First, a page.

The conversation devolved from there. Upshot: Danse Macabre is pretty dated now, and horror afficianadoes who don't remember what the genre was like before the late 90's/early-2ks, and the infusion of Asian horror and 70s nostalgia, will likely not find much here that's familiar. But that doesn't matter. The ideas remain strong, and if King paints with a bit too broad a brush, and his usual self-indulgent jocularity, it's still a lot more takeable than the airy, meandering thoughts of most of the literary establishment, who still look at horror as an anomolous genre.
Once upon a time, before he began to believe his own press and mistakenly think he was a novelist, Neil Gaiman wrote comic books. The important thing...moreOnce upon a time, before he began to believe his own press and mistakenly think he was a novelist, Neil Gaiman wrote comic books. The important thing was that while Gaiman has done nothing for prose writing but become a bad parody of himself, his effect on comics was immeasurable. While most of the decision-making folk at DC and Marvel were still plotting heavy-handed soap-operas between flying folks in long underwear, Gaiman hit the quiet shelves of the nearly unknown Vertigo line like a molotov cocktail tossed into an oil refinery. The shrapnel is still cascading down in the form of those darker, more interior-monologue-laden works which now come out of the major comics houses and which can be traced on the big screen in movies like The Dark Knight.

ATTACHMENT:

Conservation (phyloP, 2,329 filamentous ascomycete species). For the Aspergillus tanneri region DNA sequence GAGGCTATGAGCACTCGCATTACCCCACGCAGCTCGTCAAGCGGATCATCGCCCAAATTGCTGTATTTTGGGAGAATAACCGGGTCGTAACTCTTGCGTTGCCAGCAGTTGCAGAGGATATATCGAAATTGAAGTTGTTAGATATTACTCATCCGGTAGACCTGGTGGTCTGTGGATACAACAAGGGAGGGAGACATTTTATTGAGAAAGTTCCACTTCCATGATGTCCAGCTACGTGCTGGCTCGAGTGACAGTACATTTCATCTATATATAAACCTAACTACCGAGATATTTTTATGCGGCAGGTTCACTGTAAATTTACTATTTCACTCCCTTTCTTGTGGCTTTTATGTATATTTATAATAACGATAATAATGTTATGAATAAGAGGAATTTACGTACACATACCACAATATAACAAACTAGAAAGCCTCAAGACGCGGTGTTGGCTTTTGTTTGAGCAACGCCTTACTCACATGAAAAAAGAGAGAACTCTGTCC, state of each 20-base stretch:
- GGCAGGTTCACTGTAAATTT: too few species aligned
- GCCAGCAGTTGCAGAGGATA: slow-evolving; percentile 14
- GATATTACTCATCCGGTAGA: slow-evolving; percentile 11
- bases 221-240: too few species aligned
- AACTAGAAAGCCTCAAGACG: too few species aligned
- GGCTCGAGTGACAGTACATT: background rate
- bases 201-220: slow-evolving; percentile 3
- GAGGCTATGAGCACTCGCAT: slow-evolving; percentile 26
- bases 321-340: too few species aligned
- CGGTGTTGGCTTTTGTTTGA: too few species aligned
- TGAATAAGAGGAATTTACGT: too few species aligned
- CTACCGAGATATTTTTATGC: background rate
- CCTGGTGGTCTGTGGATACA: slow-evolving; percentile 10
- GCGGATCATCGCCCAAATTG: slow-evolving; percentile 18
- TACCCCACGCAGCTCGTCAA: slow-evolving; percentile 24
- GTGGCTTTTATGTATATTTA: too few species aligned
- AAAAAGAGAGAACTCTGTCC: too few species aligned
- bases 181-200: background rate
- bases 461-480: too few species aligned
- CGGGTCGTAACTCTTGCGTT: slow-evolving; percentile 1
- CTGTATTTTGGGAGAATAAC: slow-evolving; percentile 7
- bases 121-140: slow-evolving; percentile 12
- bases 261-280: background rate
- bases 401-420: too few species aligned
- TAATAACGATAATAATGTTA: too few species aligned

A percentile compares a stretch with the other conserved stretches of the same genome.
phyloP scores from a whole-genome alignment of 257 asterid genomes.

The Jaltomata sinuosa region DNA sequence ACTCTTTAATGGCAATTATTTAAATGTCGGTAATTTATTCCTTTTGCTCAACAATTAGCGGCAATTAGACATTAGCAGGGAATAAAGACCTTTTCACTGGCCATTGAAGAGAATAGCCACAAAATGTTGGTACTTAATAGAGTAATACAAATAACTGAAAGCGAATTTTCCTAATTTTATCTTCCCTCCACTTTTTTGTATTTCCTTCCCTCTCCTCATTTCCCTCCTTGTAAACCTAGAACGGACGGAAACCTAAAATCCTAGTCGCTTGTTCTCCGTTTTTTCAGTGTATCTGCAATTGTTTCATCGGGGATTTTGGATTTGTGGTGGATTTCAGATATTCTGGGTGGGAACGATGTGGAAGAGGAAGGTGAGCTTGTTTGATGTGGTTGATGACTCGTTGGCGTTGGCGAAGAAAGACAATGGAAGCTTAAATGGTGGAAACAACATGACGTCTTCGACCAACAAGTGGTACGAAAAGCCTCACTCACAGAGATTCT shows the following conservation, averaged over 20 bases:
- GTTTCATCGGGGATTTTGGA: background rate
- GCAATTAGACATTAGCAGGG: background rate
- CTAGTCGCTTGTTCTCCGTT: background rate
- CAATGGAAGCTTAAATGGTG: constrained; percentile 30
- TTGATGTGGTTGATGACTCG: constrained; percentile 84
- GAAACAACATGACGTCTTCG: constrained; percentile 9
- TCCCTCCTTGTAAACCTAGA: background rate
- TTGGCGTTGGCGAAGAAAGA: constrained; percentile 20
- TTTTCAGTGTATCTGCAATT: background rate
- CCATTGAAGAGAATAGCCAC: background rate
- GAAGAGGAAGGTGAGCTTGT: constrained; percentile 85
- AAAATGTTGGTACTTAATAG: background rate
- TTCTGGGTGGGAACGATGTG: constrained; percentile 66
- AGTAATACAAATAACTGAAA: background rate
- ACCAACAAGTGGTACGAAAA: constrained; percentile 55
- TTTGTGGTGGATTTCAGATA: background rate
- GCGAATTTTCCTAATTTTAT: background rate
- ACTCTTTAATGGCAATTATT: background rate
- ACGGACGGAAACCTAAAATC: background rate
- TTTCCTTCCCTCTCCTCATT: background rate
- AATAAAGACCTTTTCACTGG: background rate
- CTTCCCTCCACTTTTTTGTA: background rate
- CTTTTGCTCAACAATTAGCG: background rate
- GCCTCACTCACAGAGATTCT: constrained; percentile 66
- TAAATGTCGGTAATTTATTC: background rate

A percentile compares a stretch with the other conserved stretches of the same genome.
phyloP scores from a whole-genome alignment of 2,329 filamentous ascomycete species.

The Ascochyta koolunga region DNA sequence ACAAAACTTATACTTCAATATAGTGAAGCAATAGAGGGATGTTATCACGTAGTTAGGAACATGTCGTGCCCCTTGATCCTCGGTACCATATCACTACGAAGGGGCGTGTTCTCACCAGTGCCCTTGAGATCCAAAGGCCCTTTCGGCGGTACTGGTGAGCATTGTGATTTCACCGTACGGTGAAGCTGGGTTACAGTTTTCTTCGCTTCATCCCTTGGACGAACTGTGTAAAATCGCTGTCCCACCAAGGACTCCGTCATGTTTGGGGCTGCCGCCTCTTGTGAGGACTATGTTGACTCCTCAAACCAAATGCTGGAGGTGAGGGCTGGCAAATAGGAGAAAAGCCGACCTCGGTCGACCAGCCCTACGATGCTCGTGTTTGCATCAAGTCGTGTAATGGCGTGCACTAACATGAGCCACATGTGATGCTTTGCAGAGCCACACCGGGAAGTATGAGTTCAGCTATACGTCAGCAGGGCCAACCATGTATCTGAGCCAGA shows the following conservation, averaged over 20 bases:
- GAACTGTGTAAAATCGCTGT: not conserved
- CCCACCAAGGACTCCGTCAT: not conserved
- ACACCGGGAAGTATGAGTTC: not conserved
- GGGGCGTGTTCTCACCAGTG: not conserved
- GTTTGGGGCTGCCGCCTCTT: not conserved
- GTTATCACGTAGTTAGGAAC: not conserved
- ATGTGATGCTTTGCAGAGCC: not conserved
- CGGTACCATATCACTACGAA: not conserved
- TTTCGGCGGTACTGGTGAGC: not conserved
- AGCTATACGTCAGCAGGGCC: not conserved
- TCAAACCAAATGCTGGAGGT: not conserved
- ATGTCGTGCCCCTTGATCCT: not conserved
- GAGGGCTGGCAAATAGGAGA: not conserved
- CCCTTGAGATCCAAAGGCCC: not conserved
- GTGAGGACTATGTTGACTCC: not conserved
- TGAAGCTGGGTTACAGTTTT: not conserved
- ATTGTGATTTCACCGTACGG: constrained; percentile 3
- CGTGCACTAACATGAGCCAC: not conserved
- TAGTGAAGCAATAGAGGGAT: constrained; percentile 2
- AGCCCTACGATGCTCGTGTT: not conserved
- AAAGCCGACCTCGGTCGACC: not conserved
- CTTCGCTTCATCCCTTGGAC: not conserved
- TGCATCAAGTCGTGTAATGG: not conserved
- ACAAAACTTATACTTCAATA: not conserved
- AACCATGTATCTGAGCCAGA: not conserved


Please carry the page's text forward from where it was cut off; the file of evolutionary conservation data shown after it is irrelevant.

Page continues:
The venue for all these fireworks was Gaiman's "Sandman." The best of "Sandman" is this, the second volume in the series.
Robert R. McCammon published his first novel in 1978: Baal, a straightforward spin on the then-popular anti-Christ story. Five more novels were publis...moreRobert R. McCammon published his first novel in 1978: Baal, a straightforward spin on the then-popular anti-Christ story. Five more novels were published between '78 and 1984, ranging the gamut of traditional bogies from ghosts (Bethany's Sin, '80) to zombies (Night Boat, '80) to vampires (They Thirst, '81). He wouldn't hit werewolves until The Wolf's Hour (1989), but before that, a funny thing happened: Robert McCammon struck gold.
1987's Swan Song was picked up by Pocket Books, who slapped the lengthy (960 pages!) post-apocalyptic tale into a mass-market paperback. The novel, a post-apocalyptic road-trip across a broken American landscape populated by irradiated survivors and madmen, won the Bram Stoker Award, and made the short list for the World Fantasy Award. It was lavishly praised by established horror icons like Dean Koontz and Stephen King (whose The Stand had toured the same landscape in 1978), and spent week after week climbing the New York Times bestseller chart. Soon there wasn't an airport in the U.S. which didn't boast a rack of copies, lengthy, dense fare perfect for extended travel. I read my own copy trekking through Germany with a high-school club the summer after my high-school graduation. A spate of modest successes followed, and then some real literary recognition in the early nineties, as McCammon turned from supernatural horror to character-driven, introspective picaresques. He won two more Stokers, and after two more nominations, finally picked up that World Fantasy Award. There were more bestsellers. Critics who had once shunned his novels for their lurid content began comparing him to Steinbeck and John Irving. Literary reputation, commercial success, the approbation of his peers...Robert McCammon had it made.